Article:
This Morning’s Nitpick: The Meaning of the Phrase ‘Sour Grapes’

It's fun to learn things.

Today Steve Blow has a column about Casey Monahan, who has been the director of the Texas Music Office for 25 years. Blow writes:

With a new governor making new hires, next week will be Monahan’s last as director of the Texas Music Office.

But no sour grapes. “Oh, gosh no,” he said. “I mean that sincerely. I don’t feel entitled to this job. If the governor wants to go in a different direction, that’s what he was elected to do.”

Blow could have used the help of a good copy editor. The phrase “sour grapes” here has been misused. As we so often do on this blog, let us consult Bryan Garner. From the indispensable Garner’s Modern American Usage:

“Sour grapes” is one of the most commonly misused idiomatic metaphors. It is not a mere synonym of “envy” or “jealousy.” [Ed: Nor, even more erroneous, of “bitter,” as is the case in Blow’s column.] Rather, as in Aesop’s fable about the fox who wanted the grapes he could not reach, “sour grapes” denotes the human tendency to disparage as undesirable what one really wants but can’t get (or hasn’t gotten).

In Monahan’s case, then, it would only be sour grapes if he’d said something along these lines: “Being the director of the Texas Music Office sucks. I didn’t even want to keep the job.” I issue this correction from my glass house. It is a three-bed, two-bath midcentury modern in East Dallas, and I’m quite comfortable in it.

Newsletter

Get a weekly recap in your inbox every Sunday of our best stories from the week plus a primer for the days ahead.

Find It

Search our directories for...

Dining

Dining

Bars

Bars

Events

Events

Attractions

Attractions

View All

View All

Comments

  • joeptone

    This begs a lot of questions.

    • RAB

      Okay, I didn’t have the benefit of scrolling down before I jumped on JJJ. Mea Cuppa.

  • jameswm

    However, although he misspells it, he consistently uses the idiomatic “to blow” correctly.

    • RAB

      No, he even screws that up, like he’s some kind of homeboy wannabe. (“I bad.”) It’s Blows, Steve, not Blow!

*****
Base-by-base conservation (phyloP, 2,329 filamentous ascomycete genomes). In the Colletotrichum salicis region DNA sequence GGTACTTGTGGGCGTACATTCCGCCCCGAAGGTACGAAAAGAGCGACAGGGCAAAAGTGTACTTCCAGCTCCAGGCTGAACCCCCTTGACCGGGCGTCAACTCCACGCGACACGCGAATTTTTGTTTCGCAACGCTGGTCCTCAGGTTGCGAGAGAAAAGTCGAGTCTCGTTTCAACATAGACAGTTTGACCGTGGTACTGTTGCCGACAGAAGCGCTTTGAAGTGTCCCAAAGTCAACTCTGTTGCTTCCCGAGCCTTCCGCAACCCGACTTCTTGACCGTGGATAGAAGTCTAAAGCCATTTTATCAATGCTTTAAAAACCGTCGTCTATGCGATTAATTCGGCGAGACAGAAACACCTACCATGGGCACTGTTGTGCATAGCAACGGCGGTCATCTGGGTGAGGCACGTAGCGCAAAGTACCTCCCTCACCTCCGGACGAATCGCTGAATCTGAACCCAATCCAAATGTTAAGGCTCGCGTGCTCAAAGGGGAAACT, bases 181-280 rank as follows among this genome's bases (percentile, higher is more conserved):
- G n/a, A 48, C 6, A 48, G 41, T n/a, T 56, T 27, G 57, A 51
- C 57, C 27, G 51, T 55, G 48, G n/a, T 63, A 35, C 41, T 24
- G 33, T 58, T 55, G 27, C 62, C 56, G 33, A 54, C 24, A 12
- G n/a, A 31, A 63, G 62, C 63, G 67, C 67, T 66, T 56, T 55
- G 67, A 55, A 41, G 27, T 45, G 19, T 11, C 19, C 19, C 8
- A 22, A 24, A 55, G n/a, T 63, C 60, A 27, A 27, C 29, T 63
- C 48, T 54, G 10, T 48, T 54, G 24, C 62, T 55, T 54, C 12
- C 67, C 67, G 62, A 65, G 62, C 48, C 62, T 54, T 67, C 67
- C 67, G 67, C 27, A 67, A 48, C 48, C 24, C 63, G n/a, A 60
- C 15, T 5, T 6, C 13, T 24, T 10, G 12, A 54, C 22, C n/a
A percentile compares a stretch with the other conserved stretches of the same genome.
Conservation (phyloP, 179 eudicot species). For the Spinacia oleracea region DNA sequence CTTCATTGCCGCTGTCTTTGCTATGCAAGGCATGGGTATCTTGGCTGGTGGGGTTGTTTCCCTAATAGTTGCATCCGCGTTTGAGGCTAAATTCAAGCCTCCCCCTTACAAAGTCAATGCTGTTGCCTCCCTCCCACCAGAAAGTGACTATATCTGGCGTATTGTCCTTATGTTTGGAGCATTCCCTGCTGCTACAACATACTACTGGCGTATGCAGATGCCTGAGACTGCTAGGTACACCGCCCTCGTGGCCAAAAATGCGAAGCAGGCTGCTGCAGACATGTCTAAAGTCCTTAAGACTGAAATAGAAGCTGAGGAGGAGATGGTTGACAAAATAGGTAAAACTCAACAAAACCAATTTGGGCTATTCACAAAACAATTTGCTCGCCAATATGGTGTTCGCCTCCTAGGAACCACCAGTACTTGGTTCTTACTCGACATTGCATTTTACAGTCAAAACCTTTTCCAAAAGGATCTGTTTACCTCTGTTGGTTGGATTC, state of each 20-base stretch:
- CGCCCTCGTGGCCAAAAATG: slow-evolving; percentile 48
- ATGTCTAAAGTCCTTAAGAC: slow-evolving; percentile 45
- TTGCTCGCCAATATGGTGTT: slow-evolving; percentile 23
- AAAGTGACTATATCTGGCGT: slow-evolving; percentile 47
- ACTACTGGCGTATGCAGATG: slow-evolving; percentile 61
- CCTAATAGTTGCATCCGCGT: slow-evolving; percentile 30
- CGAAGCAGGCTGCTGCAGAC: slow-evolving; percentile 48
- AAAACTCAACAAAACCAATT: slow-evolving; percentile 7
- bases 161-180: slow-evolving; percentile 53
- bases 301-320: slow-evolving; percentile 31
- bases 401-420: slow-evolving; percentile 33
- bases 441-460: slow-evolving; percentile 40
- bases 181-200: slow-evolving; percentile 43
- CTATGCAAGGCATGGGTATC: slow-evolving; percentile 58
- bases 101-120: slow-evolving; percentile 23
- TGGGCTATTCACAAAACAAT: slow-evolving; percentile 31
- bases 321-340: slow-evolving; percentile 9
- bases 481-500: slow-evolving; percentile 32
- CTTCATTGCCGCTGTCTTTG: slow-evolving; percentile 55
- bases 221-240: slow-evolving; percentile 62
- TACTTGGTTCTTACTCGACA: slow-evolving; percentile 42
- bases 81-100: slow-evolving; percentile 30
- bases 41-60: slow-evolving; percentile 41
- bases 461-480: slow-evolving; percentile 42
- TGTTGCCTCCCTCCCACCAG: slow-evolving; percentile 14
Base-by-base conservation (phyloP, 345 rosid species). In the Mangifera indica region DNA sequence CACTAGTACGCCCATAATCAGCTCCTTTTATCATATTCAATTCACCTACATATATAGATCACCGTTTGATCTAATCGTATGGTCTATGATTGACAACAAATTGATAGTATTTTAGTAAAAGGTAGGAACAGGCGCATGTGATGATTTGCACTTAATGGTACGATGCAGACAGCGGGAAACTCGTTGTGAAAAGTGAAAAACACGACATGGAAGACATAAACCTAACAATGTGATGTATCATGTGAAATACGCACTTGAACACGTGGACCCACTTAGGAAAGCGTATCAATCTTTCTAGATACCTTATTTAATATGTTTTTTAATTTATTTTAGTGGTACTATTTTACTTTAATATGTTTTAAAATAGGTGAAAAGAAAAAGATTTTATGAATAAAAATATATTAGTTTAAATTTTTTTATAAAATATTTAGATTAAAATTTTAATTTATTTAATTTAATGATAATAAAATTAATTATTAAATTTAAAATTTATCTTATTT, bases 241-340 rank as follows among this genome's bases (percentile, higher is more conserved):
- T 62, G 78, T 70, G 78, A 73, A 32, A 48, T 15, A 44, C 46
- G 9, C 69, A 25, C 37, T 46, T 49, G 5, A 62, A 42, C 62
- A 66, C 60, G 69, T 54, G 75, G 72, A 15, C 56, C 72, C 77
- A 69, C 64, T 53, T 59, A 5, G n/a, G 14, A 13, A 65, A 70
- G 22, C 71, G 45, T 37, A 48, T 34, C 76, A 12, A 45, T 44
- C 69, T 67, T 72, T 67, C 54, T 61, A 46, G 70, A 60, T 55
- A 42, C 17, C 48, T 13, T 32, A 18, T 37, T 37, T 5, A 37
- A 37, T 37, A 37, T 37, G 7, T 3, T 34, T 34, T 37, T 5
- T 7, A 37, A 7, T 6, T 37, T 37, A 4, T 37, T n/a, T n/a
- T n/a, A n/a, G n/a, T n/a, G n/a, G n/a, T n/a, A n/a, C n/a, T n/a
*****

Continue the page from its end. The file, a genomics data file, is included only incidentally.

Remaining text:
• Johnyalamo

    For all intensive purposes, this was a good post.

  • JJJ

    Blow has always towed the line on mis-used idioms. I’m sure he’s humbled by your recognition here.

  • Edgar

    Now for a nitpick in your glass house: the placement of the word “only” in the first sentence of your last paragraph. If Monahan had said something along those lines, it would not only be sour grapes. His statement would also be other things (e.g., an example of bad sportmanship, a lie, an utterance from a wounded man worried about his next step in life). I believe Garner recommends placing the word “only” as close as possible to the words it is meant to modify.

  • Bill Marvel

    With a nod to Garner, whose book is always on my desk, how a phrase arose and how it was once used may not govern present usage. The meaning tends to drift with time. The only pertinent question Is, how do Most literate readers understand it now? Everything else is etymology.

    I suggest you get a copy of Steven Pinker’s “The Sense of Style” as a useful counterbalance to Garner.

  • heels

    Leading Off has been replaced with daily mocking of poor ol’ steve, and Zac trying to use portmanteau.

    • BrentDude

      Compliment or burn?

  • JJJ

    No problem. I was actually wondering if your comment was even more sarcastic than mine was.

  • Brett Moore
  • Bill Marvel

    I don’t see “Shoot to kill” on that list. That’s always Stage 1 for me.

  • Eric

    What constitutes a “most literate reader”? Is “The Working Poor: Invisible in America” perchance required? Or perhaps The Cat in the Hat?